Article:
The final presentation of the program was a last-minute deviation from the original schedule. ArtLinks decided to highlight the recent events that unfolded in Armenia with an all-women’s panel. Doctoral candidate, Asya Darbinyan, kicked off with a PowerPoint on the crucial role that women played in the Velvet Revolution this past spring. An otherwise marginalized group in Armenian political and economic society, women proved that they do, in fact, have agency and can wield it to make positive change–both for themselves, and for their country. “From banging pots and pans as a means of protest to the first female mayor of an Armenian city, “the future of Armenian women is heading in the right direction,” Darbinyan states.
Next up, Lilly Torosyan presented on the new Hamazkayin h-pem platform, which aims to engage diasporan youth in the many facets of Armenian arts and culture in a way that is welcoming, familiar, and exciting. “We want you to not only read and like and share our stories, but also write them, upload your own photos and poems, art pieces, and video clips. We want you will be the curators of your Armenian experience,” Torosyan tells her audience. The site, www.h-pem.com, will be launching next month.
Rounding out the female trio was Karine Vann, Editor of the Armenian Weekly newspaper–one of the oldest and most integral diasporan newspapers in the world. Discussing the role of the paper in elevating the Armenian American community’s voices and concerns throughout its long and storied history, Vann also made a plea to the audience to get involved as writers through the paper’s burgeoning op-eds section.
The program concluded with another dance session, where participants learned dances from Dzakhkadzor, Iran, and Sassoun. A few did not pass on the opportunity to cool down in the indoor pool on the grounds; others still chose to hang out by the bonfire where, a few smores and Ruben Hakhverdyan tunes later, the bonds that ArtLinks created were glued for life.
Reflections on culture and family
In a promotional video on ArtLinks, Dr. Mouradian states that what makes ArtLinks so unique is its horizontal platform. “The young professionals and individuals who have been successful in their fields come and exchange knowledge and expertise and opinions.” The result is an environment of complete openness, where dogma and convention are challenged.
The other main feature of ArtLinks is its emphasis on culture as a living, dynamic thing. ArtLinks allows us to experiment and think about culture differently, in an environment that is safe and welcoming. Helena Bardakjian, a three-time ArtLinks participant from Detroit, shares what keeps her coming back, year after year: “Being frank and open with your culture and actually growing culture and not letting it sit.” Aram Keuylian, a first-time participant from California, echoes this sentiment. “Everyone is on the same page of open mindedness, and we want to help each other grow.”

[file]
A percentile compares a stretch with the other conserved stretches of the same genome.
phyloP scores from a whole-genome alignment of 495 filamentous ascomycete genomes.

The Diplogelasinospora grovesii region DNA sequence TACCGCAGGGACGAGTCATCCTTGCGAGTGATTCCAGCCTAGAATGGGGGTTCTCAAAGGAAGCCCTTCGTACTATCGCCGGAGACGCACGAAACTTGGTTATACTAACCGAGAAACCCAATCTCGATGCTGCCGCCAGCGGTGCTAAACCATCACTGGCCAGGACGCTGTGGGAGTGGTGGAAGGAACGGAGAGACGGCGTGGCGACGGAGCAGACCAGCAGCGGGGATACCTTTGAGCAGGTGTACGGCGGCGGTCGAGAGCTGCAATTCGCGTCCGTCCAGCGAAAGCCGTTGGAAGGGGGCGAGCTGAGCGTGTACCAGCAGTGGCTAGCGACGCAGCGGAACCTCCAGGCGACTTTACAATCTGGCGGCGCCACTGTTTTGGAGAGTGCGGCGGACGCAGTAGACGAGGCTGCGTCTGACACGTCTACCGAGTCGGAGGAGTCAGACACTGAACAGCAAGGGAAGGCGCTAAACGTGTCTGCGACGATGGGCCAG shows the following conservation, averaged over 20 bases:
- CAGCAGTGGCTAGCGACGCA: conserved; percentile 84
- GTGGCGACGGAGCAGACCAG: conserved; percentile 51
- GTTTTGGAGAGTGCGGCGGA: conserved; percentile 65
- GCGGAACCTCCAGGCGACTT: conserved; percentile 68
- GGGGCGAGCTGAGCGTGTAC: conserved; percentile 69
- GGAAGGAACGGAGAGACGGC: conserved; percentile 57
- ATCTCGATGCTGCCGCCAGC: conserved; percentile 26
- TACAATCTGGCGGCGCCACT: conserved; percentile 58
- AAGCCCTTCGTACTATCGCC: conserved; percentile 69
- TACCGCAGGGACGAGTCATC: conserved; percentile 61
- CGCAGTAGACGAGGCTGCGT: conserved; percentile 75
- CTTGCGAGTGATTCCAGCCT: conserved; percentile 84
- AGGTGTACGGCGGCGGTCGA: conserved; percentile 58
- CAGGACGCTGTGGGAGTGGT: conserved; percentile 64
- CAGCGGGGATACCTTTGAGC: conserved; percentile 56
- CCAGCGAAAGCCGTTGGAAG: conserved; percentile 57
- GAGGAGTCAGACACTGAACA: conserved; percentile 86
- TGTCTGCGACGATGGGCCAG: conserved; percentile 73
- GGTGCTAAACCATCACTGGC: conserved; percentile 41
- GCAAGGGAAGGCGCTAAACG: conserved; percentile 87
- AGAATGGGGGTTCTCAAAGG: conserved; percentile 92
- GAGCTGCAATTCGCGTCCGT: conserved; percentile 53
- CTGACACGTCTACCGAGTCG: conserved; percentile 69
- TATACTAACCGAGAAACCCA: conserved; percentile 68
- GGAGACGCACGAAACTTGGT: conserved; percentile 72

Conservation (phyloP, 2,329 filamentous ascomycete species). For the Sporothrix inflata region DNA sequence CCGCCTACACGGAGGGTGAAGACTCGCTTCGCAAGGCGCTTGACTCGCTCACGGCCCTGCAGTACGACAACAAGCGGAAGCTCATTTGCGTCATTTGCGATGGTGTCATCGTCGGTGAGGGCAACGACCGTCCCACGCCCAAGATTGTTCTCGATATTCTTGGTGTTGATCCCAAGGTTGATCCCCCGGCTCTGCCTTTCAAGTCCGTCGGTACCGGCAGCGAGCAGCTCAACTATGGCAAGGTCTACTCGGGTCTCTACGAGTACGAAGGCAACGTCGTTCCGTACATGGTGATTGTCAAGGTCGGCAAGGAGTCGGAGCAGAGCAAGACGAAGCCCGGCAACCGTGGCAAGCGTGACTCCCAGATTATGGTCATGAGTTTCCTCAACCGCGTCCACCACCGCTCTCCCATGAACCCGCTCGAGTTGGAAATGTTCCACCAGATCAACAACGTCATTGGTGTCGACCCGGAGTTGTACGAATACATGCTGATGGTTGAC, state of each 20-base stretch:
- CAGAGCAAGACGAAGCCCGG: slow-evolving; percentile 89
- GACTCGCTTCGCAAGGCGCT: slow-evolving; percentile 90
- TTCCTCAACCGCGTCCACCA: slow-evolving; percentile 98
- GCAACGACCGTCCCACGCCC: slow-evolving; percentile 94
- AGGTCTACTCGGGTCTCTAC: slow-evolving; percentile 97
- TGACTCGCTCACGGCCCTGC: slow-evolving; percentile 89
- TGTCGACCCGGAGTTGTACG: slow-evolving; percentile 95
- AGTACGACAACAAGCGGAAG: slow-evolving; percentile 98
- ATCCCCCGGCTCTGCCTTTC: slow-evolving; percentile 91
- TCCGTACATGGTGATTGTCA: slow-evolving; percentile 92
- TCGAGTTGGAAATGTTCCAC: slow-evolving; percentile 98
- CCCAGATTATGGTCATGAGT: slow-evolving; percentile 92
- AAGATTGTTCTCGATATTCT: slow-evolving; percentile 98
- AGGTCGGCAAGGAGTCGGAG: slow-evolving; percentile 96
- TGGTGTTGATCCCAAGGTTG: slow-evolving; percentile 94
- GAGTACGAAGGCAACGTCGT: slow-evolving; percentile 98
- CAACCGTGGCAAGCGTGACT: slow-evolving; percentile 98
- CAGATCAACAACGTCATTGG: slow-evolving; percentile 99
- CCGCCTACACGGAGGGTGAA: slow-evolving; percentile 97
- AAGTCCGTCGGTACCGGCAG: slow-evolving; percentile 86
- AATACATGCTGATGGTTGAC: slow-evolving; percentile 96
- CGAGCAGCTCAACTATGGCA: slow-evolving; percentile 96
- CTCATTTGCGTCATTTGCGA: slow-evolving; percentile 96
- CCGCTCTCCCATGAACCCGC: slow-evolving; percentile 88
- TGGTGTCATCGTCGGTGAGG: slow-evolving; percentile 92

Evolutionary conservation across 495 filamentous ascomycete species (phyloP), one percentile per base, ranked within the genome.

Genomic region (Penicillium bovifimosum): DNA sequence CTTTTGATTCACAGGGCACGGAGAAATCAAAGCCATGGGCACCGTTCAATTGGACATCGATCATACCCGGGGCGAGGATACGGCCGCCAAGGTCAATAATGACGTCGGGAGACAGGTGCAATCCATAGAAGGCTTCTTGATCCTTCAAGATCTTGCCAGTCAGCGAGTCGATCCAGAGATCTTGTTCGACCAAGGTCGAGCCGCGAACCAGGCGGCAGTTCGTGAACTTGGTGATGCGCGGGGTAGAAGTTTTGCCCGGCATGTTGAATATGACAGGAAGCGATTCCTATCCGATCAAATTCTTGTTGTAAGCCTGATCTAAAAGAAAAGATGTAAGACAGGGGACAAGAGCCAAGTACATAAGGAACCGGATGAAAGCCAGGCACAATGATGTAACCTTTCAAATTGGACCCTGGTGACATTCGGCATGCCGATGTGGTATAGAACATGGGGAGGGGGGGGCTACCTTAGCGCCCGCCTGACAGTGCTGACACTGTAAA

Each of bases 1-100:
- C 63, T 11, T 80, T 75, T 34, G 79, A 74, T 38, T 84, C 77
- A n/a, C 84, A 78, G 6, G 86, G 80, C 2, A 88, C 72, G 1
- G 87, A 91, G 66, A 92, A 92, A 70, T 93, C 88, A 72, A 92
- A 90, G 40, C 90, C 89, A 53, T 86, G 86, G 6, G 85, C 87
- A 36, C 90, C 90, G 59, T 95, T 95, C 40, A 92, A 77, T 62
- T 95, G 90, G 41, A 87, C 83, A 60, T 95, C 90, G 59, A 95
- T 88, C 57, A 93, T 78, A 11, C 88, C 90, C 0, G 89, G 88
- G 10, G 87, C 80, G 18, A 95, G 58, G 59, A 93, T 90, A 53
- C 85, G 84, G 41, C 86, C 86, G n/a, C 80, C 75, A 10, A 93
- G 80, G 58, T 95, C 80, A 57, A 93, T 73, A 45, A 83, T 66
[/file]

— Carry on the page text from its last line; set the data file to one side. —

There is something to be said about the bonds that ArtLinks creates. Like a family that is dispersed across the world but tethered by the same tree, young Armenians from all over North America, in diverse fields–sometimes not even remotely related to the arts–congregate in one secluded place every year to discuss the most intimate and challenging aspects of their identities and communities. It is no surprise, then, that the connections made at ArtLinks have led to strong friendships, romantic relationships, and even other creative endeavors. On Facebook, there is an official Hamazkayin ArtLinks page, and a closed group for alumni called “Hamazkayin ArtLinks Family,” where participants post interesting articles and links they come across, as well as travel plans to meet up with members in their neck of the woods. As two-time ArtLinks participant, Lory Zakarian, states, “the connections that we make every year really does feel like a family, and every year it grows.”
To get a taste of the action, join this family next summer at Hamazkayin ArtLinks 2019, which is set to be held in Toronto, Canada. Follow the Hamazkayin ArtLinks page for more updates as the date approaches.